Monday, 22 January 2007

Janine Jansen in Bruch and Mendelssohn

Old warhorses come back to life! I never thought I'd enjoy an evening listening again to such hackneyed works as Bruch's G minor violin concerto, and Mendelssohn's violin concerto. But in the hands of Janine Jansen on her new CD the works came over as fresh and spirited, and were both most enjoyable to listen to. Jansen's playing pleases me greatly; she is lithe, spirited and almost improvisatory. Her tone doesn't suffer from the high cholesterol dosage of many of her competitors.
Really, with the recent CDs of James Ehnes (Korngold, Barber and Walton), Julia Fischer (Glazunov, Khachaturian and Prokofiev), Leila Josefowicz (Shostakovich), Sergei Khachatryan (Shostakovich and Sibelius) and now Janine Jansen (Bruch and Mendelssohn) we live in great violinistic times. And, of course, there are others ...

Tuesday, 16 January 2007

I really thought my days of enjoying a performance of Beethoven's violin concerto were well and truly over; it has become just too familiar. But a performance by Igor Bezrodny (1963) had me listening to it twice. He plays too slowly in the opening movement, for my taste, and the work comes over as a high romantic composition from around 1850 rather than something from not much more than a decade after the death of Mozart. But Bezrodny (rather like Lisa Batiashvili) makes you accept his leisurely, lyrical view. The return of the main theme after the cadenza (played pianissimo) is exactly as I have always thought it should be. And what incredible, relaxed violin playing (a bit like Milstein). Goes into my top five Beethoven violin concertos.

Historical French Violinists

Someone sent me a CD "French Violinists" (homemade concoction) with various salon pieces played by Yvonne Astruc, René Benedetti, Jules Boucherit, Gabriel Bouillon, Miguel Candela, William Cantrelle , Jean Champeil, Roland Charmy, Renée Chemet, Yvonne Curti, Jeanne Gautier, Henri Merckel, Ginette Neveu, Denise Soriano, Jacques Thibaud. Sheer delight! Obviously the standard of playing varies but, what is important, is the way things vary. Nothing is predictable. A huge range of styles, colour, attack and sound palette. Obviously, in the days before tape and tape splicing one rarely achieved the pinpoint accuracy that is now prevalent in recordings. But I really enjoyed the variety on this CD; not the sort of variety of sound and approach you would achieve with, say, a compilation of Hilary Hahn, James Ehnes, Julia Fischer, et al.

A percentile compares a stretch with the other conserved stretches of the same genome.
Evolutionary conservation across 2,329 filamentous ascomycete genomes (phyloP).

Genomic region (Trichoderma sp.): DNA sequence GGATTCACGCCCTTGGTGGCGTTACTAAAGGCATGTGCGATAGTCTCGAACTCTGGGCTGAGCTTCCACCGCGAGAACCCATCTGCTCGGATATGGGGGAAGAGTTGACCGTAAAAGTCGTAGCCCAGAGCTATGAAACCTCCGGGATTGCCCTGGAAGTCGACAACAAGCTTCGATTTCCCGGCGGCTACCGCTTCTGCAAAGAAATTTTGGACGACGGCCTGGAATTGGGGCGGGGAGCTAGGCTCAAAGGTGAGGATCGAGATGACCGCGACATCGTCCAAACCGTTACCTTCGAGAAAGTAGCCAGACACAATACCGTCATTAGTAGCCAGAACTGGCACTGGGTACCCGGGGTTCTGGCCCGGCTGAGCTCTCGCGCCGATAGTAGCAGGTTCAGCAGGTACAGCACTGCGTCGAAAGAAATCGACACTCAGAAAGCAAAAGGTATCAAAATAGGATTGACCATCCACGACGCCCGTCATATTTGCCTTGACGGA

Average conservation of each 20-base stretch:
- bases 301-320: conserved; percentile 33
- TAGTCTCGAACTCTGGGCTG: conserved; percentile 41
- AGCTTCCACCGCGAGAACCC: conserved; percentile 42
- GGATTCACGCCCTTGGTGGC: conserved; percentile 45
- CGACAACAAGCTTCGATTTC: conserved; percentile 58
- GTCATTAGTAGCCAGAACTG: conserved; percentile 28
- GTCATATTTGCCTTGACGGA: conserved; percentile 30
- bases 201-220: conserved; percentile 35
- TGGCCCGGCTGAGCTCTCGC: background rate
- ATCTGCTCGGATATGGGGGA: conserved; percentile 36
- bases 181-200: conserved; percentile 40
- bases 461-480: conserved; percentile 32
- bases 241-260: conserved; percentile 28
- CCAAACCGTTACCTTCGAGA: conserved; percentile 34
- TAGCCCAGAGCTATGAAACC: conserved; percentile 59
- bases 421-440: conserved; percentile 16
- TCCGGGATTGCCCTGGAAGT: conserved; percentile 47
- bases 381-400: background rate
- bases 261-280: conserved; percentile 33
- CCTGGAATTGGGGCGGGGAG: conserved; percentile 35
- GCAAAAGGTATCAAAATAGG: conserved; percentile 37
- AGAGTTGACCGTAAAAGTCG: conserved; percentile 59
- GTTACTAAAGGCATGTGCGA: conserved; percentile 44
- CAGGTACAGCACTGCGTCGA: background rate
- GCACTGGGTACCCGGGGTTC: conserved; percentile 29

Saturday, 6 January 2007

Marvelled yet again at Cortot, Thibaud and Casals in Schubert (1926) and Beethoven (1928) as I took delivery of a new EMI GROC transfer. The sound is perfectly acceptable! And the playing is, arguably, what chamber music should be about: talented friends enjoying playing and enjoying the music. In 2126 music lovers will still be marvelling.

Eat a kilo of moules marinière for dinner. Excellent beasts, except sauce was compromised because my sister June phoned just as I was cooking the shallots and garlic, and both burned. Moules marinière à la sauce brulée.

Monday, 1 January 2007

New Year's Eve was given over to Bruckner's Ninth Symphony. The 1944 performance by Furtwängler and the Berlin Philharmonic is little short of miraculous, both in performance and in sound. A good way to end 2006 that hasn't been a great year.